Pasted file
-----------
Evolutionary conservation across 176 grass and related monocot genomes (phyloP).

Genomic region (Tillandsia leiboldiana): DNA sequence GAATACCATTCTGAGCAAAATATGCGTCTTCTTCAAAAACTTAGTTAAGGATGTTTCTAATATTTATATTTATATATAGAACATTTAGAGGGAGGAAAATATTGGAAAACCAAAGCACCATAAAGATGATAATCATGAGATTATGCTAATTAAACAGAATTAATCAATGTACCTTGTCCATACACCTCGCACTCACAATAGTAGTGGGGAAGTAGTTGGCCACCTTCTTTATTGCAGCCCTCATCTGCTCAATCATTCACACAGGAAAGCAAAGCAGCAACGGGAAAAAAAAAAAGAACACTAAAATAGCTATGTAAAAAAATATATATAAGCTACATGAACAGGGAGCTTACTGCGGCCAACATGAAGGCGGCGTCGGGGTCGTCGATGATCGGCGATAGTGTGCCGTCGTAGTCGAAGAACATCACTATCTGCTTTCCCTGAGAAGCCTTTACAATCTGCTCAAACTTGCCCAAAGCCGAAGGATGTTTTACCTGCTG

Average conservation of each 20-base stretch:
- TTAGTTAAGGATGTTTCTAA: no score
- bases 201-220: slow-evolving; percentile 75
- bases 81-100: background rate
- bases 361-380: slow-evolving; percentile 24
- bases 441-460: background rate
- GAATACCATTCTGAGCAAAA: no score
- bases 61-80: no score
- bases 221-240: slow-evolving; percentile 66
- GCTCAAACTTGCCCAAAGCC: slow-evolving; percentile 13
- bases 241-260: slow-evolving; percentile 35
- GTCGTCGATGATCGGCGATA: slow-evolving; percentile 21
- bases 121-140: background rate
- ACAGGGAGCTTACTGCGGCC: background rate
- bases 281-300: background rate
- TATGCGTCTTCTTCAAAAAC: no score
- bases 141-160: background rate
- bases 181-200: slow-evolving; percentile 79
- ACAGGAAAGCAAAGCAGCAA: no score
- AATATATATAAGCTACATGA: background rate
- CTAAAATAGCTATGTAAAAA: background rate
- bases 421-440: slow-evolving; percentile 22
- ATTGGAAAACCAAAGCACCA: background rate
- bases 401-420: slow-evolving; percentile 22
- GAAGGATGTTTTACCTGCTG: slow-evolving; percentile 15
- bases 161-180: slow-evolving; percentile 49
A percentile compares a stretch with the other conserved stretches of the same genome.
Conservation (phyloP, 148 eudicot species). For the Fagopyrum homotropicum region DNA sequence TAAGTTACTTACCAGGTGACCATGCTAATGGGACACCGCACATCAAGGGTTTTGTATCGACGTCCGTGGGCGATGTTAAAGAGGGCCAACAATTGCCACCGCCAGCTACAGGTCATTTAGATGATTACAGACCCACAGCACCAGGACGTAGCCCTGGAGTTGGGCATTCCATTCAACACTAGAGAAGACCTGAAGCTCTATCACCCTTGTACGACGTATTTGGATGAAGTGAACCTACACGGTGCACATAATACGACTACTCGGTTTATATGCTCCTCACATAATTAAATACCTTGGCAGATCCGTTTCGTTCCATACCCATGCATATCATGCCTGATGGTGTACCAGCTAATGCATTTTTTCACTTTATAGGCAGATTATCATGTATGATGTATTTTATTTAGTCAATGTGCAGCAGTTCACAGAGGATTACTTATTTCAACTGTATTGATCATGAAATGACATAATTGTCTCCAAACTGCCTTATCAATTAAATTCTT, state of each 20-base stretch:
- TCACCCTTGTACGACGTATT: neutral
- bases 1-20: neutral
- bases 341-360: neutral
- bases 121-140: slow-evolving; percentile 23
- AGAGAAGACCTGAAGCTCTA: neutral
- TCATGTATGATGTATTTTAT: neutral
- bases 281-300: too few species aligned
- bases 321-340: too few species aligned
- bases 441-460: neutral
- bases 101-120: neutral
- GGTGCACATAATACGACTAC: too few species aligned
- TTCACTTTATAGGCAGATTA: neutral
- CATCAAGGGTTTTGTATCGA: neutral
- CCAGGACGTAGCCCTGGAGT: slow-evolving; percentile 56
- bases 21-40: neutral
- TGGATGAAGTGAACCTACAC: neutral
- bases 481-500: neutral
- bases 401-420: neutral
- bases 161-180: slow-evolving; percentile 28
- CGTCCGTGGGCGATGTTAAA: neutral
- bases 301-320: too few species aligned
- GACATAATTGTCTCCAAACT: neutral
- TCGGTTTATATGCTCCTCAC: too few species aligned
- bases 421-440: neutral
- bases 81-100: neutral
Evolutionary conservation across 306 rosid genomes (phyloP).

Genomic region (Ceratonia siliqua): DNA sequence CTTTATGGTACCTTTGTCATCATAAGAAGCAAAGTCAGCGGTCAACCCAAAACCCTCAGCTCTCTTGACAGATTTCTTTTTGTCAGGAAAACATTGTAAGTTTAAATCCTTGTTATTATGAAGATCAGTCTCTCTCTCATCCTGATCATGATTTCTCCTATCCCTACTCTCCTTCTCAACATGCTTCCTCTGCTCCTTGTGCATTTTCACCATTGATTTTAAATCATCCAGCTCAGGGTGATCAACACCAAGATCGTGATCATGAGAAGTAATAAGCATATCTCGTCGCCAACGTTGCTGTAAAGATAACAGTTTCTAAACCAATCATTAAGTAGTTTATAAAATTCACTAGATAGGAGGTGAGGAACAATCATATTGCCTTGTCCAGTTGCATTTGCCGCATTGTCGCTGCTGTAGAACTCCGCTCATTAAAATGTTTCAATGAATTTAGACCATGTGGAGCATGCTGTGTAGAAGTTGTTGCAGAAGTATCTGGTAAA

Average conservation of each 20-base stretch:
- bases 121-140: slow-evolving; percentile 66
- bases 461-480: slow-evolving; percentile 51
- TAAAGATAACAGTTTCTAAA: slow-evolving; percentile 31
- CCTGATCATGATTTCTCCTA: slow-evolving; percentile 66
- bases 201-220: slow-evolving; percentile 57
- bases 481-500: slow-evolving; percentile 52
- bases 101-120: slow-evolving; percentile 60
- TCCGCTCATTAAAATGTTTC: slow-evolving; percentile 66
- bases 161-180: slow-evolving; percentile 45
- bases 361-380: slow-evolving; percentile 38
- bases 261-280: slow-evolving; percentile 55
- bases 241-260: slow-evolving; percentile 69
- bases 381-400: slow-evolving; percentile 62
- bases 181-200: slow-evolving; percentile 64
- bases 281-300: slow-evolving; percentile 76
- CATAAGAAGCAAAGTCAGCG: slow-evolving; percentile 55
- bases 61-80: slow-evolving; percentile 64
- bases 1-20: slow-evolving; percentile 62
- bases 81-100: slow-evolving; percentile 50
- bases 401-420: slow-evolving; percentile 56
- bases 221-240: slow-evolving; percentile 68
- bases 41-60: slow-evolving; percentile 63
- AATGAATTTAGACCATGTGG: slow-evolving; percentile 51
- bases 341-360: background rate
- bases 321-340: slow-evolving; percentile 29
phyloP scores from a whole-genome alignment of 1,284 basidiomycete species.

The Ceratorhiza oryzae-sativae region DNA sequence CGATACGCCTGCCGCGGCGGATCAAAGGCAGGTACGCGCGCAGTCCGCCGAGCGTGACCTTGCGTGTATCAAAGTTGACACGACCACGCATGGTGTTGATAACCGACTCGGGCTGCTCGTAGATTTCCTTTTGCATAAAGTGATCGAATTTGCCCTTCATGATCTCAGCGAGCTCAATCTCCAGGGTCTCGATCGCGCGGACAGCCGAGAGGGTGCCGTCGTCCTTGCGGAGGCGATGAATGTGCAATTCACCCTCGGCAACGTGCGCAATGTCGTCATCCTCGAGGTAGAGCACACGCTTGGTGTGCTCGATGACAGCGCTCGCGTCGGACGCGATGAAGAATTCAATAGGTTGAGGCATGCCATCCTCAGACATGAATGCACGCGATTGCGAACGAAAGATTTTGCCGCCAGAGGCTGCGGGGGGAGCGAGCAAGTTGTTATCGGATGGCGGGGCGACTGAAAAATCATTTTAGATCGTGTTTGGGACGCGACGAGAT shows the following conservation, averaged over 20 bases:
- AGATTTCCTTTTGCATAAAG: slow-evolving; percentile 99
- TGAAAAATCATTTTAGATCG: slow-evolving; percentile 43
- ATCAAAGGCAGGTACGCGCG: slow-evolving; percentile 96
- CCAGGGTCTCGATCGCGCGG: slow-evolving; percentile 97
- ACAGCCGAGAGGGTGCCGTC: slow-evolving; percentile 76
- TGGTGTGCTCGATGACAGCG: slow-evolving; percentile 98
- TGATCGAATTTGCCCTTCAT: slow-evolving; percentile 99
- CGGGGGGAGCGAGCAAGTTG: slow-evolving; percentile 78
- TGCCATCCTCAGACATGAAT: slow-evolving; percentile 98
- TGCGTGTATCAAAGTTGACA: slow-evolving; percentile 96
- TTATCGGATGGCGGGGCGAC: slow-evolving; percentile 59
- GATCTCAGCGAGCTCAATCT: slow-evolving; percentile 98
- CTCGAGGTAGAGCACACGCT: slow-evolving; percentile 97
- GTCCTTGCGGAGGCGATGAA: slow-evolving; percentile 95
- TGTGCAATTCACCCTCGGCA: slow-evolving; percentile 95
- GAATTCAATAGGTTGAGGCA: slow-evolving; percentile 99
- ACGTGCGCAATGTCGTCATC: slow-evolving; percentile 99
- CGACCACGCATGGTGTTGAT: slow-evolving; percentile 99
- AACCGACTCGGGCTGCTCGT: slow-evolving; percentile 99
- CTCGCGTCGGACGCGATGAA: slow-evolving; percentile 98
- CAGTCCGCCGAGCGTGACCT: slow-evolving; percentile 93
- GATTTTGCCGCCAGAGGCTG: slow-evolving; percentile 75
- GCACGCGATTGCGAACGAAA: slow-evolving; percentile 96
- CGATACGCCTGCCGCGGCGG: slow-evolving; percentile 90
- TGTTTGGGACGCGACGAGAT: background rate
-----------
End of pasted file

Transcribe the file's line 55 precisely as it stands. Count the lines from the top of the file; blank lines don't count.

- bases 81-100: neutral